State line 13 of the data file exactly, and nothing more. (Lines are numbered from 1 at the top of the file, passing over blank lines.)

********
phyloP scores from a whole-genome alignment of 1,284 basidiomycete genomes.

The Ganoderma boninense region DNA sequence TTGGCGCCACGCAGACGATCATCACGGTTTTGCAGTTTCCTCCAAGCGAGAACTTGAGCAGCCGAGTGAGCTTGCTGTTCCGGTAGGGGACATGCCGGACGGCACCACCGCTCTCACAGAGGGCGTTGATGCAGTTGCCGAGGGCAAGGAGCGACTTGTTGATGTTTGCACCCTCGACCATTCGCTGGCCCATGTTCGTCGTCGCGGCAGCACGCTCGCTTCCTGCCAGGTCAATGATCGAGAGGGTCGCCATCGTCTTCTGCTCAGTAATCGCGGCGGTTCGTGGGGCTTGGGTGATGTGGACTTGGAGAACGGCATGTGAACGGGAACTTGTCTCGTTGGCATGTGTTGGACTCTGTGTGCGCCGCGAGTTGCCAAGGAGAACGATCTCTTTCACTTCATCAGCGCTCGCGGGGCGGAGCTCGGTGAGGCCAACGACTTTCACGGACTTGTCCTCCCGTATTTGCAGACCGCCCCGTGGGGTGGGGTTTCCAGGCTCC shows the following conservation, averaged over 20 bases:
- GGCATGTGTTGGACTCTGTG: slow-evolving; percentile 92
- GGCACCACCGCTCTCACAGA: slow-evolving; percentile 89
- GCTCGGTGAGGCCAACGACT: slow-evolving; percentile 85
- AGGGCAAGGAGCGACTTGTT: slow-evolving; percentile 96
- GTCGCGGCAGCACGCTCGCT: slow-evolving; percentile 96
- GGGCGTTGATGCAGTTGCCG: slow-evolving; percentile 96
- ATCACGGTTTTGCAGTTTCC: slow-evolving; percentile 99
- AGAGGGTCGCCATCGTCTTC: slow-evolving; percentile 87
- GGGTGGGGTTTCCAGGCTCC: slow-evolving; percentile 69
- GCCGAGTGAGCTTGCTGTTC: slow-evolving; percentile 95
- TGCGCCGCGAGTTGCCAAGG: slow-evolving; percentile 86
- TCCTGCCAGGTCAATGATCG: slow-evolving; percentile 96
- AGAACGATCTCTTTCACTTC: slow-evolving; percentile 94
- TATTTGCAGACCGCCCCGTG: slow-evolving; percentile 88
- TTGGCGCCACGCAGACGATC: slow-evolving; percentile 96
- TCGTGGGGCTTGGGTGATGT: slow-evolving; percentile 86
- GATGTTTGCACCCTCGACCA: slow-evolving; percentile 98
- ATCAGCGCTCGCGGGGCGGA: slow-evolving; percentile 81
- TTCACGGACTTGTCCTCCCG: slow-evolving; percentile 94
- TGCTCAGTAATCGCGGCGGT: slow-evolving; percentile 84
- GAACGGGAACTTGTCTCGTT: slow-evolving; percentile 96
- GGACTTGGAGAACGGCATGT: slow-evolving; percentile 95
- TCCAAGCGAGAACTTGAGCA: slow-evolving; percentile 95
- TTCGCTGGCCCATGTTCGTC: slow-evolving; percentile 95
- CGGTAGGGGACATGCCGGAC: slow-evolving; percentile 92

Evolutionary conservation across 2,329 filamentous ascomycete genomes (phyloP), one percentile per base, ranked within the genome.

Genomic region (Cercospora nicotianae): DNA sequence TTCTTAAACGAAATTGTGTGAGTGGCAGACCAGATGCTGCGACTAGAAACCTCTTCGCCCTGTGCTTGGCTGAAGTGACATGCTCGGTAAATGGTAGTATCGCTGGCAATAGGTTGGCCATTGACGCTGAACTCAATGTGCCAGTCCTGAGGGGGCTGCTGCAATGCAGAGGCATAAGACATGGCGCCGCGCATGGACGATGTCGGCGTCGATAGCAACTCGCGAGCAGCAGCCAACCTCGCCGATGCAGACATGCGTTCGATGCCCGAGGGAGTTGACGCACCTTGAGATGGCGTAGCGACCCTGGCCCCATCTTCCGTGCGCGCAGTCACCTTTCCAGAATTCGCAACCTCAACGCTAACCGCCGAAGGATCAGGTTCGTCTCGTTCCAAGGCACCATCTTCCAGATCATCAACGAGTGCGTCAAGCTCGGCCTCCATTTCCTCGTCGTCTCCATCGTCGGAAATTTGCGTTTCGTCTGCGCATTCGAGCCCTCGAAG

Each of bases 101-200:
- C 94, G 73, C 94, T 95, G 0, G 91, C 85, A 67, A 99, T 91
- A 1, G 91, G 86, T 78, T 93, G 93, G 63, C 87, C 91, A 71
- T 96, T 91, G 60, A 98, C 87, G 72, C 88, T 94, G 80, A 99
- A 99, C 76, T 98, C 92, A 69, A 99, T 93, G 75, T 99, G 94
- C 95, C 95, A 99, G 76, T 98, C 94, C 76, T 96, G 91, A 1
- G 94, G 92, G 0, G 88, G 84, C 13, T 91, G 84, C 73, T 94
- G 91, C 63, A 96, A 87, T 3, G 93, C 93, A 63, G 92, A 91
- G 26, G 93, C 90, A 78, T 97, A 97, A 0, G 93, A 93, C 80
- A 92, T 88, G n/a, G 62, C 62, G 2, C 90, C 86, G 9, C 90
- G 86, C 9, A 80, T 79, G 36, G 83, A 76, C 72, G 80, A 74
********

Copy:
- TGCGCCGCGAGTTGCCAAGG: slow-evolving; percentile 86